The FCC's official adoption of its latest annual report on broadband deployment--its baseline finding had been known for weeks--drew immediate response from fans and foes of the decision, with the foes weighing in in particularly large numbers.
The principal finding was that, much to the continued consternation of broadband companies investing billions, advanced telecom is not being provided in a reasonable and timely fashion. Per the 1996 Telecommunications Act, that negative finding authorizes the FCC to take steps to rectify the situation, though Republican legislators and FCC commissioners have argued that it was meant to be a deregulatory provision rather than a regulatory one.
Today's (Jan. 28) flashpoint for the report was the official vote by the commissioners adopting it and their chance to weigh via public statements at the meeting.
Following that vote, stakeholders offered up their own assessments.
The National Cable & Telecommunications Association, whose members are among those spending billions to deploy broadband, was ready with tough rhetoric and even the FCC's own data (see chart at left) to make its point.
"Any cursory and objective review of the statistics, even those from the Commission itself, should compel an overwhelming affirmative conclusion," NCTA said. Unfortunately, what should be an unbiased, data-driven assessment has largely been supplanted by an ends-driven political process used to justify the ever-expanding reach of the FCC’s regulatory authority. The result is the unsupportable conclusion reached today by an FCC majority that broadband deployment in the U.S. is not reasonable and timely.
Republican leadership on the House Energy & Commerce Committee was not pleased with the finding.
“Moving the goalposts in the middle of the game is not productive, and it is not fair. When the FCC changed its definition of broadband Internet in 2015, it did not act out of necessity or market need, but rather to expand its power over job creators and Internet service providers,” said Energy and Commerce Committee Chairman Fred Upton (R-Mich.),
Communications Subcommittee Chairman Greg Walden (R-Ore.), and subcommittee vice chairman Bob Latta (R-Ohio). “We live in the most innovative and dynamic country in the world. Ensuring that all Americans have access to broadband Internet has long been a priority of this committee. The law is clear - the commission's job is to objectively look at the state of deployment and empower America's broadband infrastructure builders to invest. Today's decision instead empowers only the FCC's bureaucracy."
"The FCC’s latest broadband report fails to fully acknowledge the massive investment and lightning speed with which providers are deploying broadband nationwide," said Jonathan Spalter, chair of Mobile Future. "Rather than embracing the world-leading deployment of faster, more robust mobile networks, the report is in many places dismissive of the important role mobile plays in streamlining our lives."
By any metric, wireless deployment is timely and reasonable in the United States and we are disappointed that the FCC is unwilling to acknowledge the facts. In any event, we urge the FCC to re-double its efforts to ensure there is sufficient spectrum to meet consumer demand, streamline our nation’s infrastructure policies, and allow the consumer-focused mobile wireless ecosystem to continue to grow and innovate.”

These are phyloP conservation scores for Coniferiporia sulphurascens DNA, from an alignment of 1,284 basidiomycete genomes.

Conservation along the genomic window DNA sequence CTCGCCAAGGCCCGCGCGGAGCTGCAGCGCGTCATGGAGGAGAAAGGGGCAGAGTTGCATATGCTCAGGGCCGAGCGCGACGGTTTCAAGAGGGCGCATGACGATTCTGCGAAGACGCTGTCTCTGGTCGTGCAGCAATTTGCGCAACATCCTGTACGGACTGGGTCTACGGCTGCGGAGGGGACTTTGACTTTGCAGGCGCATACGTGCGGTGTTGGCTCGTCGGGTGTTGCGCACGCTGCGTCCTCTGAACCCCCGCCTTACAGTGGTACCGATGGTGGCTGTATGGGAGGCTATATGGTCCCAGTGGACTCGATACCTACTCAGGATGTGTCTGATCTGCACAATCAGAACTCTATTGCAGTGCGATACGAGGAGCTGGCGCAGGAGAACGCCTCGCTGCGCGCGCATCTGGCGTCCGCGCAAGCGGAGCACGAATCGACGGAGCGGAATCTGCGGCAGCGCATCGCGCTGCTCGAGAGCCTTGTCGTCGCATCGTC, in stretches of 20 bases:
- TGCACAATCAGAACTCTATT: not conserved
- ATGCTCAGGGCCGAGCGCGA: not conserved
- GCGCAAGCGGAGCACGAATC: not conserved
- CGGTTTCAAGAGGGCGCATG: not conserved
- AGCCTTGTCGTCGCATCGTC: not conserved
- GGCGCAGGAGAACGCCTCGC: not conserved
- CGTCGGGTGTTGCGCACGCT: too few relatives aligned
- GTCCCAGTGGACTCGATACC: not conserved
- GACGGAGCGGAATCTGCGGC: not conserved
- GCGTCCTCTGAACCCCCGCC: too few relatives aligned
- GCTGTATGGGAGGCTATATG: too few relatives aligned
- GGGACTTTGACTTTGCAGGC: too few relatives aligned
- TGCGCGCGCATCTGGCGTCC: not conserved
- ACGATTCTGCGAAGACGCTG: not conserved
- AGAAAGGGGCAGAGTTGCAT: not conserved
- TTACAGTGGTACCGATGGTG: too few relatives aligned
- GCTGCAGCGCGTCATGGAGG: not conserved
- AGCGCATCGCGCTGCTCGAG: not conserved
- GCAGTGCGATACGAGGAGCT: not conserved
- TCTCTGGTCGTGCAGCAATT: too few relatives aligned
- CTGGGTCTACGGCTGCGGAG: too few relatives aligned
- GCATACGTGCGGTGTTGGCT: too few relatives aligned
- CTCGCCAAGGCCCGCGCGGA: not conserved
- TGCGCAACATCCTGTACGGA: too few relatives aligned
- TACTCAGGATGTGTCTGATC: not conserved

"By any metric, wireless deployment is timely and reasonable in the United States and we are disappointed that the FCC is unwilling to acknowledge the facts," said CTIA. "In any event, we urge the FCC to re-double its efforts to ensure there is sufficient spectrum to meet consumer demand, streamline our nation’s infrastructure policies, and allow the consumer-focused mobile wireless ecosystem to continue to grow and innovate.”
"A holistic analysis of the U.S. broadband infrastructure should reach the conclusion that we’re certainly making “reasonable progress” as a nation," said ITIF's Doug Brake. "Policymakers should neither abdicate their responsibility to encourage deployment of better technology nor over-regulate. They should instead facilitate continued progress in a competitive marketplace, and find those areas where government should provide help. Congress should give the FCC clear, but bounded, jurisdiction so the FCC doesn’t have to rely on these sorts of theatrics to pursue good policy."
But not everyone was complaining.
The Competitive Carriers Association praised the FCC report and said there was "an urgent need to ensure individuals across the country have access to advanced telecommunications capabilities.... The message and policy direction should be clear - this continuing digital divide should incite the Commission to ensure that all Americans have access to advanced broadband services – both fixed and wireless."
Free Press Policy Director Matt Wood also accepted the FCC findings as evidence of a digital divide.
“The FCC’s report today provides another reminder that too many Americans have no option for high-speed, modern broadband," he said in a statement. "This lack of availability is indeed an issue, especially in rural areas and on tribal lands."
The Information Technology and Innovation Foundation said the FCC conclusion was based on a "highly strained" reading of the evidence.
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